[tor-talk] Automatic vulnerability scanning of Tor Network?
ler762 at gmail.com
Tue Dec 20 22:56:14 UTC 2011
On 12/20/11, Fabio Pietrosanti (naif) <lists at infosecurity.ch> wrote:
> On 12/20/11 8:06 PM, Nick Mathewson wrote:
>> On Tue, Dec 20, 2011 at 1:35 PM, Fabio Pietrosanti (naif)
>> <lists at infosecurity.ch> wrote:
>>>> Absolutely brilliant. Someone donates to your cause and, if they
>>>> don't come up to your standards, you do your best to ensure they get
>>>> pwned instead of just dropping them from the donor list.
>>> If you want to participate to the Tor Network you must responsible, that
>>> means also keeping your system secure.
>> When I read Lee's above paragraph, I worry Lee might have gotten the
>> idea that Fabio is speaking for Tor in some official capacity. So:
>> Please be aware that Fabio is speaking for himself, and does not speak
>> on behalf of the Tor Project.
>> For my own part, I am perfectly fine with the idea of working *with*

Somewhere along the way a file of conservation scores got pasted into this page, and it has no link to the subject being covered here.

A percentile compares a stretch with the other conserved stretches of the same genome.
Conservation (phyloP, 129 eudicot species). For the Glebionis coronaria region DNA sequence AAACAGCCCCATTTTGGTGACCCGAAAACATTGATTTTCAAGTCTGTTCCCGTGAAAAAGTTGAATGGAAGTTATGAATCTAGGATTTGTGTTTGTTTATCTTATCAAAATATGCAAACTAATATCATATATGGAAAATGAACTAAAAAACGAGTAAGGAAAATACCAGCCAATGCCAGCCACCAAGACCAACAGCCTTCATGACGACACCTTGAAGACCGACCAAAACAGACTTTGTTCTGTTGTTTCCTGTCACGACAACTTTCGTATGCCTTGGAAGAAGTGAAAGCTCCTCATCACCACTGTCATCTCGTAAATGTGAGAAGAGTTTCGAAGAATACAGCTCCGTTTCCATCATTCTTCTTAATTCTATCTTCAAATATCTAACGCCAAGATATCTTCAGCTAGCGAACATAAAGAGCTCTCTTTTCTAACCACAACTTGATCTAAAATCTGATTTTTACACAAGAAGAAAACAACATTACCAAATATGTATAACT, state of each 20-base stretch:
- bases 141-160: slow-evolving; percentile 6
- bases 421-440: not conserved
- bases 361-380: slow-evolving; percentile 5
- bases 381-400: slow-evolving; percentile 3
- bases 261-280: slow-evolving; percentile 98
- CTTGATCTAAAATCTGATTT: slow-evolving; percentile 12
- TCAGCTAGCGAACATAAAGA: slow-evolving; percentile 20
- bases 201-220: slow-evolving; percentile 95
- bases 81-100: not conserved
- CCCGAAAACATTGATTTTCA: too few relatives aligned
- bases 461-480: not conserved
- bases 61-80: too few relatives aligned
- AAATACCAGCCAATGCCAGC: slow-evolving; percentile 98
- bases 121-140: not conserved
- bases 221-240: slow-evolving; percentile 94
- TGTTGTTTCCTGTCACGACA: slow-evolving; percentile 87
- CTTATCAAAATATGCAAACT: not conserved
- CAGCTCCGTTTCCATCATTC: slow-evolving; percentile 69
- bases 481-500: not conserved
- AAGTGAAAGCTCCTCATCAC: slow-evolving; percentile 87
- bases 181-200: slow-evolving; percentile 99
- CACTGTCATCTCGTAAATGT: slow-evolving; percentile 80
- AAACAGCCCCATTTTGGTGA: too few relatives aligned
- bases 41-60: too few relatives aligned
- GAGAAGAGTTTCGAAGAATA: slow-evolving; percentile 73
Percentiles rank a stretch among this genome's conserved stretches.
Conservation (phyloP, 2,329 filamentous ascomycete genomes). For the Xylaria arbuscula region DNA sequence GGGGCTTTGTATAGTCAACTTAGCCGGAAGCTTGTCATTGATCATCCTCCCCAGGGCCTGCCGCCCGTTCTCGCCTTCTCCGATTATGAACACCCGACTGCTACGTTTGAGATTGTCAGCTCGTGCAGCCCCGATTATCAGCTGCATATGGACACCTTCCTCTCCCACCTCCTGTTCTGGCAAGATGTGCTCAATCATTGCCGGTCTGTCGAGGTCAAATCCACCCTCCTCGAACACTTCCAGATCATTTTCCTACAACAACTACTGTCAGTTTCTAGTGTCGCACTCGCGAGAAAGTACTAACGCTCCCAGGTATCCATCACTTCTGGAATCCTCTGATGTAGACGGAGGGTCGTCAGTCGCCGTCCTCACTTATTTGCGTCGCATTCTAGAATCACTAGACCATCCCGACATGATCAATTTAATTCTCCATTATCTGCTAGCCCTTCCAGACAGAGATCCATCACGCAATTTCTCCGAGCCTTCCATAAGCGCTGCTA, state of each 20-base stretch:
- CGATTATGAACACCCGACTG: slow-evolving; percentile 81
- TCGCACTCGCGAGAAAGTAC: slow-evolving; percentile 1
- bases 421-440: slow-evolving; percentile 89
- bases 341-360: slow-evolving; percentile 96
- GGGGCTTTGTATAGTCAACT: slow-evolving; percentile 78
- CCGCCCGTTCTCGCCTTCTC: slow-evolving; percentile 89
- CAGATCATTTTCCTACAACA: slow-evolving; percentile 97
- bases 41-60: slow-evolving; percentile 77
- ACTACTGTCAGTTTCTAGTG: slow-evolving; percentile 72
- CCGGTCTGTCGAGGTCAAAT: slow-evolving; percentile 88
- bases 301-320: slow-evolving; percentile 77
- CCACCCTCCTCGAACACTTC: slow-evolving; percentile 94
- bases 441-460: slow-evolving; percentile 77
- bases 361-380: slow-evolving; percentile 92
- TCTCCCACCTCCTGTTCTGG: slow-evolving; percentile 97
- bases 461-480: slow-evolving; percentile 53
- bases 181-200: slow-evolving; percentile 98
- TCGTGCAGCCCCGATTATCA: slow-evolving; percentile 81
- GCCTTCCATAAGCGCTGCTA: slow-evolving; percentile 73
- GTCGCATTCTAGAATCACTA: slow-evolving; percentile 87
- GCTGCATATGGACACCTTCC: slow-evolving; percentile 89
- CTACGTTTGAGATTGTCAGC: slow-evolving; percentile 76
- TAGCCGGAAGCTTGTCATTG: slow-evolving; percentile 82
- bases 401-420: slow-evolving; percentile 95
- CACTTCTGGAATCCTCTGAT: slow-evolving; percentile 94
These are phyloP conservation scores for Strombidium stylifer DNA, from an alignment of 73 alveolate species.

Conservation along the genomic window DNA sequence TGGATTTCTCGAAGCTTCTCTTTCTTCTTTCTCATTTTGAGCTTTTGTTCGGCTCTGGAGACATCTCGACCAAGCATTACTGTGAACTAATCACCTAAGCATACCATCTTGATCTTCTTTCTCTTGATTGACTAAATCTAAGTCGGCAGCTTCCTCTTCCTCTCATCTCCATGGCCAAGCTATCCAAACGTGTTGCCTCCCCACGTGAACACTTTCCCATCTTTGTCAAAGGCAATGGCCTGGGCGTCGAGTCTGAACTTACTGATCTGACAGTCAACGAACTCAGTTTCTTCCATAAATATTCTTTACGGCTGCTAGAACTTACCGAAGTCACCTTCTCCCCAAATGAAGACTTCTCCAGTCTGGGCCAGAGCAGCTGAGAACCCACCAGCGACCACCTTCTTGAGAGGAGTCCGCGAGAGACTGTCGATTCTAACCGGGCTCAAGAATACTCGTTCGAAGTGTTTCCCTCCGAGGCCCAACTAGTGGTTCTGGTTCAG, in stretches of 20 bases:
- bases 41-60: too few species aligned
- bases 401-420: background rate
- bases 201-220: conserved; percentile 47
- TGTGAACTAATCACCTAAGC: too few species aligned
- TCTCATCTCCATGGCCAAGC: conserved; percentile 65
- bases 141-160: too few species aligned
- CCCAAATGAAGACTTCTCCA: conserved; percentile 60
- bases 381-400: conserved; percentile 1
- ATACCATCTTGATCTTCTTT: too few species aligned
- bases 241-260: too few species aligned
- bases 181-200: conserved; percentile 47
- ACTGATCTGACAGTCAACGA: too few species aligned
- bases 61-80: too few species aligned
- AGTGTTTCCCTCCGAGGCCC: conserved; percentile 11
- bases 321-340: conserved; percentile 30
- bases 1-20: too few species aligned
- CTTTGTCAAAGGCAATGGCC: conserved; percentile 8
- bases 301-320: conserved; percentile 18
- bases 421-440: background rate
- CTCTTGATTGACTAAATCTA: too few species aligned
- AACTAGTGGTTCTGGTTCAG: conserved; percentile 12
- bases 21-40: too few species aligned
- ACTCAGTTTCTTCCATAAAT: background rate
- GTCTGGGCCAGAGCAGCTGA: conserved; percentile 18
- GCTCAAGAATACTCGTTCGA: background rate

>> server operators to help them secure their systems, and with making
>> sure that only secure systems are on the network. But efforts in this
>> area need to work with the foreknowledge and consent of node
>> operators, and not alienate our volunteer community. Also, the
>> appropriate response to horribly insecure servers on the network would
>> be to inform the operators and de-list the servers if they didn't get
>> fixed--not to publicly post them but leave them on the network. That
>> would be the worst of all worlds.
> Well it sounds reasonable not to publish the results.
> At the same time having a Metasploit auto-pown module that try to
> exploit the machine to trigger automatic-update would also be a cool
> idea! (i'm joking :P).
> I mean, it doesn't sounds to me a so strong "tabu'" to portscan all the
> Tor servers.
Not all that many years ago I worked with a most excellent Security
Officer. He was at my cube one day and noticed that someone had left
their PC unlocked and logged into the email system. I suggested that
he send an mildly embarrassing email from their account & he said "No,
that wouldn't be right."
Up to that point I hadn't thought of pranks as unethical behavior or
an abuse of trust.. but I realized that he was right.
I guess that's my answer to "but everyone else is doing it." It's not
your server, you do not have permission to scan their machine. The
people that deserve respect will get permission first. The people
that don't, won't.
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